Hospital chaplaincy is a profound ministry

26 March 2021
Sr Rita, hospital chaplain at Blacktown Hospital. Image: Diocese of Parramatta


For seven years, Sr Rita has witnessed patients who are dying and held their hands while they breathed their last. She has seen families reunited and reconciled with God. Happily, she has also seen patients recover.

This is the experience of the hospital chaplain, a service that accompanies patients, their families and staff as they face their hopes, fears, anxieties and concerns. It’s a role requiring “openness, prayer and above all, love of neighbours,” says Sr Rita.

Sr Rita really had no idea what she was in for when she was transferred from Brisbane to Marayong in 2014 and found herself being interviewed for a hospital chaplaincy ministry. A member of the Sisters of the Holy Family of Nazareth for 23 years, she had also trained as a social worker. Her interviewer’s words still echo in her mind today: “Hospital chaplaincy is a profound ministry, it is in the heart of the Gospel.”

Seven years on, Sr Rita confirms these words still ring true. “I can say that I am doing just fine,” she says, “because this ministry taught me to know who Jesus is in me and see the invisible Jesus becoming visible in the faces of patients, staff and families I met and continue to meet.”

Many of the patients she meets in hospital are very stressed. They feel vulnerable, helpless, and uncertain. Sometimes they are facing their death. The days when multiple patients die are her most difficult.

She remembers a mother with cancer, who was facing impending death. Ever selfless, and with a strong faith in God, this mother was worried about leaving her daughter. Sr Rita got to know the family well, as the mother was frequently admitted to hospital. After the mother died, Sr Rita worked alongside the doctors and nurses to support the family members. It was an experience she describes as ‘beautiful’. She felt that what she was doing was Christ’s work, and could see the impact it had.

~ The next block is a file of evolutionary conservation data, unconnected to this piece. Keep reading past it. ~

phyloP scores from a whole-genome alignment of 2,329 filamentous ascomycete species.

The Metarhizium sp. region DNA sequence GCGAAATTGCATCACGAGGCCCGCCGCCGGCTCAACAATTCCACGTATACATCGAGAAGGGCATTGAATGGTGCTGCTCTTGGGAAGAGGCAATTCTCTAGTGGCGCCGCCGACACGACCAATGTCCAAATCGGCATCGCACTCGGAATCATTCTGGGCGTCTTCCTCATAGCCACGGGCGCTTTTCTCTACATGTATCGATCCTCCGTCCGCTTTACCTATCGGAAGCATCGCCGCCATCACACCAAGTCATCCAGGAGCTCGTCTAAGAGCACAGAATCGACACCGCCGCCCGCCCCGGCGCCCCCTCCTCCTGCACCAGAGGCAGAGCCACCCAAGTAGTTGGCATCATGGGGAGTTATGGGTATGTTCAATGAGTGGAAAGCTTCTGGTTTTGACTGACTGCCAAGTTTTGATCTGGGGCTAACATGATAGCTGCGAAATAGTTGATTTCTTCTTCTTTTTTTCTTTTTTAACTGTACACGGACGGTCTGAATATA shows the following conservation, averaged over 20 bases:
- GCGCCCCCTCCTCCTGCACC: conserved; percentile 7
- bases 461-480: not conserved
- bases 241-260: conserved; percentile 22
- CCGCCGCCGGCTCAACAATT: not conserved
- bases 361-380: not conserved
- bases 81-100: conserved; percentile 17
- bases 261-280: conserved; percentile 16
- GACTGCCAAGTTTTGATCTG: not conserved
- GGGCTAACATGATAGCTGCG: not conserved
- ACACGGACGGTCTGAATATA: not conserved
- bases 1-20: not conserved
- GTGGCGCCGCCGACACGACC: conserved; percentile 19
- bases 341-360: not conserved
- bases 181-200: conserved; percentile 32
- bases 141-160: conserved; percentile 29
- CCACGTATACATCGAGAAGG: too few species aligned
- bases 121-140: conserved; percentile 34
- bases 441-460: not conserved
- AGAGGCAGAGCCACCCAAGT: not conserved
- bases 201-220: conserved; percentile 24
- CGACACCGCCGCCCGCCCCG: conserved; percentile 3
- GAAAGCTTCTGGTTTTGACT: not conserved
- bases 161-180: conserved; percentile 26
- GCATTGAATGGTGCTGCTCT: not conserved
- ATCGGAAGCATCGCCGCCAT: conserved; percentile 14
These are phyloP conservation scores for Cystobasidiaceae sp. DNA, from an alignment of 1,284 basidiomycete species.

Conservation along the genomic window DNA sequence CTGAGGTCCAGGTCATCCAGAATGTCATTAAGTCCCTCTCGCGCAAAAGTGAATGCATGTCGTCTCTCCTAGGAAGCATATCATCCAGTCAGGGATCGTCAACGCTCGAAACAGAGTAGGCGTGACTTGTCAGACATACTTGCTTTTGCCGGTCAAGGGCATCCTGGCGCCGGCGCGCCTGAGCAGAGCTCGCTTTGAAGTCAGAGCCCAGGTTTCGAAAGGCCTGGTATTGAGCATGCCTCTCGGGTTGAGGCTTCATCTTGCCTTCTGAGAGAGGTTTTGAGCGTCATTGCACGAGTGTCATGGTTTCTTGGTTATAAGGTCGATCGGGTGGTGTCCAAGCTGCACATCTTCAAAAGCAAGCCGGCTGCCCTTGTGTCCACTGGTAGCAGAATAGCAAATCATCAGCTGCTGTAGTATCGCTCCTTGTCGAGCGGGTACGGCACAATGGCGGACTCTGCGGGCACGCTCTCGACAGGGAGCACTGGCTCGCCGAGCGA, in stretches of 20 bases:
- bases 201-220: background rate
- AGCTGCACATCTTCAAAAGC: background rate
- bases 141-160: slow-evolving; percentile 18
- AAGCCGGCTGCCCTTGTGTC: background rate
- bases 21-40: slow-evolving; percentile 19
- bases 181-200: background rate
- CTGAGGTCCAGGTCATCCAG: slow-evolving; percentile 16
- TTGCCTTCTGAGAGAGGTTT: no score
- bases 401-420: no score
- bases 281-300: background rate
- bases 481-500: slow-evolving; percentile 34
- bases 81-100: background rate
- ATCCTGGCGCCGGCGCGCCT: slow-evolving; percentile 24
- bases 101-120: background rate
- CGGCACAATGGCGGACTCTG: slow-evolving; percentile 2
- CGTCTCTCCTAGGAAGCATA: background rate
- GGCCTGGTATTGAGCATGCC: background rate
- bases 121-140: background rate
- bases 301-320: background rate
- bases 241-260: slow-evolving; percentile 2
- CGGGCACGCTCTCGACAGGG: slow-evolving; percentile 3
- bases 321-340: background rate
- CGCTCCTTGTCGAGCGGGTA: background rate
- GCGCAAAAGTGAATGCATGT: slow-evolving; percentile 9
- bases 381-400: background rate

She recalls “That day was heavy and emotionally challenging, but when the daughter, her aunts and uncles approached me, I had no words but just gratitude. The families told me: ‘Sister, thank you for looking after her, we are confident that she is now with God.’”

Sr Rita is currently based at Blacktown Hospital. Prior to the pandemic, before cross-contamination became a significant danger, she worked in several hospitals in Western Sydney.

Her day at the hospital begins with checking the patient list, unless she is called to an urgent case. Sometimes she will talk to staff or family conferences. She joins a Bible study group on a Wednesday, open to staff of all faith denominations. The patients she sees range from newborns in maternity wards, to the elderly in aged care, cancer patients, those who have undergone surgery and everyone in-between.

While at one point during the pandemic she was forced to meet with patients and families via Zoom, she can now visit again in person, and at the time of writing, only has to wear PPE, such as masks, in certain situations.

“In the light of COVID-19 and its impacts,” says Sr Rita, “I must say that the chaplaincy ministry has been intensified through our presence, efficiency and resourcefulness in reaching out to our patients, their families and staff.”

Her greatest joy comes when she sees the impact she has on the lives of families when she helps them receive the gifts of forgiveness and healing.

“This is the greatest reward for me as a chaplain,” she says. “And this speaks volumes as to our valuable service to patients, their families and staff in the hospital.”

CatholicCare’s 15 chaplains provide spiritual and emotional support in seven hospitals and three correctional centres in the Diocese of Parramatta.

Your compassionate gift and prayers today will assist our CatholicCare chaplains to carry on the work of Jesus in the footsteps of the Good Samaritan. To donate, please call 02 8838 3482 or visit


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